Continue, Resume, Back, and dare I even suggest Retry or Ignore, but not Close.
For 72 hours over the weekend of 23-26 November the worldâ€™s largest free gaming festival is taking place on Xbox Live. Competitions, events, exclusive downloads and whole lot of online gaming will bring the wonders of Xbox Live Gold membership to everyone – for a strictly limited time!
For Xbox Live Silver members and those who havenâ€™t ever plugged a broadband cable into their Xbox 360, itâ€™s the perfect time to get involved, make new friends and discover all the amazing things that happen on Xbox Live.
And for existing Xbox Live Gold members thereâ€™ll be loads of cool events and activities with some exclusive opportunities… [:P]
The Xbox Live Xtival â€™07 takes place from 23-26 November 2007.
During this time Xbox Live Gold membership will be free to everyone.
To take part all you need to do is plug in your Xbox 360 to a broadband connection and sign in.
There will be a full line-up of Xbox Live events, competitions and exclusive downloads to enjoy.
These â€˜headlineâ€™ acts will be announced soon on Xbox.com.
Xtival â€™07 is only taking place in European countries with Xbox Live.
Durante il weekend tra il 23 e il 26 Novembre prossimo, per ben 72 ore consecutive, avrÃ luovo il piÃ¹ grande festival al mondo su Xbox Live, ci saranno: eventi, competizioni, download esclusivi e sopratutto potrete divertirvi giocando online, ma ricordate: solo per un periodo limitato!
Per gli utenti con abbonamento Xbox Live Silver e per coloro che non hanno collegato la loro Xbox 360 ad una connessione a banda larga, Ã© il momento ideale per farsi nuovi amici e scoprire tutte le cose affascinati che accadono su Xbox Live.
Per gli attuali utenti Xbox Live Gold, ci saranno montagne di eventi e di attivitÃ da scoprire in esclusiva… [:P]
Lâ€™ Xbox Live Xtival â€™07 avraâ€™ luogo dal 23 al 26 Novembre 2007.
- Durante questo periodo Xbox Live Gold saraâ€™ gratuito per tutti.
- Per partecipare tutto quello che dovrai fare eâ€™ collegare la tua Xbox 360 ad una connessione a banda larga ed effettuare lâ€™accesso.
- Ci saraâ€™ un line-up di eventi Xbox Live, competizioni e download esclusivi da godersi.
- Lâ€™evento verraâ€™ annunciato su Xbox.com prossimamente.
- Xtival â€™07 ha luogo esclusivamente nelle nazioni Europee abilitate ad Xbox Live.
This is becoming a pretty common question in my Exchange classes. Which should I use? Why one over the other?
My current recommendation is to use CCR whenever possible vs. SCC. Why? I am glad you asked that question.
High Availability, see my definition here, is all about risk mitigation. What we should be doing is identifying risks to our important/critical applications and finding ways to eliminate or at least mitigate the risks where economically feasible.
One of the major risks that I see with Exchange Server 2007, as well as previous versions of Exchange, is losing my production database because of a disk failure or my database becoming corrupted. In the case of a disk failure, I would normally restore my database, but that takes time, and very few people want to run a dial tone database while they recover. So, two Exchange Server 2007 technologies provide some protection against a lost database drive or a corrupted database. One is Local Continuous Replication (LCR). LCR, however, is a single server technology and does not provide the risk mitigation against an entire server loss that a cluster can provide. The second technology is to use Cluster Continuous Replication (CCR). CCR provides the one extra piece that a Single Copy Cluster (SCC) does not: it provides for loss of the database disk or corruption of the database.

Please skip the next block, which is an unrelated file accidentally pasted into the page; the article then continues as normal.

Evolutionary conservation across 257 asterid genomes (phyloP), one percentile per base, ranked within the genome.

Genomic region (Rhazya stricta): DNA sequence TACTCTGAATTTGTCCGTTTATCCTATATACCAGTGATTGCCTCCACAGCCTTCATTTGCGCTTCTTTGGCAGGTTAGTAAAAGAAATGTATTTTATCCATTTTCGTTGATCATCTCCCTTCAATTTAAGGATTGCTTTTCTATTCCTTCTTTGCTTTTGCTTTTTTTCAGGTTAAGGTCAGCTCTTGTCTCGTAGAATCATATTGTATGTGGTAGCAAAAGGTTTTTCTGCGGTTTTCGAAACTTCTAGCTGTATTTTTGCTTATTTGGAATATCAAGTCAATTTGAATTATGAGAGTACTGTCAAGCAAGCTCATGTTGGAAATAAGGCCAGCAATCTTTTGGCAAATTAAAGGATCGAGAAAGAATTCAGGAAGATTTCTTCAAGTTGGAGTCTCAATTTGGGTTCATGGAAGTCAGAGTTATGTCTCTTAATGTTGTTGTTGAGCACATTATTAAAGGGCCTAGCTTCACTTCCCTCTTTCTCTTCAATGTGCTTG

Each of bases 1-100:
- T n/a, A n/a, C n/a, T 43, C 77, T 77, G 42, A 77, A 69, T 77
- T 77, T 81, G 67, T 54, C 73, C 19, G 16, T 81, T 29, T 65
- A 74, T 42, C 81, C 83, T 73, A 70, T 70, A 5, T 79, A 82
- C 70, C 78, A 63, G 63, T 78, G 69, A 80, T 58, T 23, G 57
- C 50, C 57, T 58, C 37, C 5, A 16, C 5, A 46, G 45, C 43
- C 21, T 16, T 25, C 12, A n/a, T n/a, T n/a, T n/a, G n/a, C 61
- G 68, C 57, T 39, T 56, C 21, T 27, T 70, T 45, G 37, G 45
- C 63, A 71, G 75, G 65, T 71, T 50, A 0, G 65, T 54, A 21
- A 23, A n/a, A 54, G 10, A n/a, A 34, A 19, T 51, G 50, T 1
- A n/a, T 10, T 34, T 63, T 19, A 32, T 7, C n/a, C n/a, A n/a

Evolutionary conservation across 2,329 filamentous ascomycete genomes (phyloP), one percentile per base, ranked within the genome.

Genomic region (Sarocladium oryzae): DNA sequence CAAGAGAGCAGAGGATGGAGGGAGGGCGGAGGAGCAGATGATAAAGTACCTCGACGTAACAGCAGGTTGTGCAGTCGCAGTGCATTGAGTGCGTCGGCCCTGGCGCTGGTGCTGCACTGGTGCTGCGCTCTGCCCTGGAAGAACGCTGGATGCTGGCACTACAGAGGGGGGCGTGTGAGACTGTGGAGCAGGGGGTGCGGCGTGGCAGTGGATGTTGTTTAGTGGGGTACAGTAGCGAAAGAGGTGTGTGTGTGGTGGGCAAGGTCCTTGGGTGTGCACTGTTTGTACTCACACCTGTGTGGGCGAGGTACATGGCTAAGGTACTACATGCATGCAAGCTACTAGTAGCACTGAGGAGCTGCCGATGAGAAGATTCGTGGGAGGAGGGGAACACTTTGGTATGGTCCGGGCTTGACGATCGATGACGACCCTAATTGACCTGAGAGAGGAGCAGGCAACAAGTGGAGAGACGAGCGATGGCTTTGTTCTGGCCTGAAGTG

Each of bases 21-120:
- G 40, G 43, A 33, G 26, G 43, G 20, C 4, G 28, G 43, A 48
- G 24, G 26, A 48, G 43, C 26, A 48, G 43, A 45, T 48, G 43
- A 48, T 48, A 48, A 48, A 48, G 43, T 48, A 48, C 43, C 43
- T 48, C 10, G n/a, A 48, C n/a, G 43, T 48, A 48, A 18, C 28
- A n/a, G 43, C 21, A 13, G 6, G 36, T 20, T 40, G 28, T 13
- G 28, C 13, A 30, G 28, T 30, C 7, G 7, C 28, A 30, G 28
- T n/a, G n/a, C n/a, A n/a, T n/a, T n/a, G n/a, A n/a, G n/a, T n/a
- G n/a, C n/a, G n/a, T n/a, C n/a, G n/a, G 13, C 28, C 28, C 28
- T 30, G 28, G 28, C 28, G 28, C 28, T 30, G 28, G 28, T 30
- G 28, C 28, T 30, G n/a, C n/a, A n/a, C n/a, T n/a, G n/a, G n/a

Since CCR does not do a block by block copy like a SAN replication utility might, the likelihood of corruption passing from the production database to the passive copy is extremely low. Remember, the passive copy is receiving transactions and having them applied to the database much like the production database. Corruption is not copied in such an environment.
Of course, we can’t forget that by using CCR, we also can eliminate the need for a SAN, which is a huge cost savings.
So, add the increased risk mitigation and elimination of the SAN requirement for high availability and you can see that CCR is a vast improvement over SCC.
Le XNA 2.0 qui dÃ©barquera avant la fin de l’annÃ©e intÃ¨grera un grand nombre de nouveautÃ©s. Regardez plutÃ´t en ce qui concerne de Game Studio ::
Une nouvelle interface de gestion pour dialoguer avec la console de maniÃ¨re plus simple et intuitive.
Le Content Pipeline est plus accessible avec une nouvelle conception de l’Ã©tape de build et d’incorportation de ressources aux projets.
De nouveaux projets font leur apparitions liÃ©s justement Ã la gestion de contenu de jeux.
Enfin, serise sur la gateau, Xna Game Studio 2.0 sera supportÃ© par toutes les versions de Visual Studio 2005 (Argl ! mais on arrive dÃ©jÃ Ã la 2008 …)
Mais aussi pour le Framework :
A noter aussi que cette nouvelle version du Game Studio sera finalement commercialisÃ©e en un pack unique : plus de versions amateur et professionnel.
Setup Outlook to help organize and manage your day. We all receive a number of emails for various reasons including those from family, business and generic.
Outlook can be setup to use mutliple accounts so take advantage of it by setting up account for specific purposes. You may want to create mutliple Yahoo or Gmail accounts, one for family and friends another for business. Personally, I use Yahoo for family and friends, another account for business and Gmail for generic.
Setting this up give you the ability to setup Rules based on “Through Specified Account”. I have setup Rules for all incoming messages for each of my accounts to move emails into specific folders. I then added these folders to favorite.
Now with a quick glance in Outlook favorites I can see quicky what I have and what has priority allowing for a much more efficient processing of email. This is just one way of many to use Outlook to help you work smart – setup what works for you best.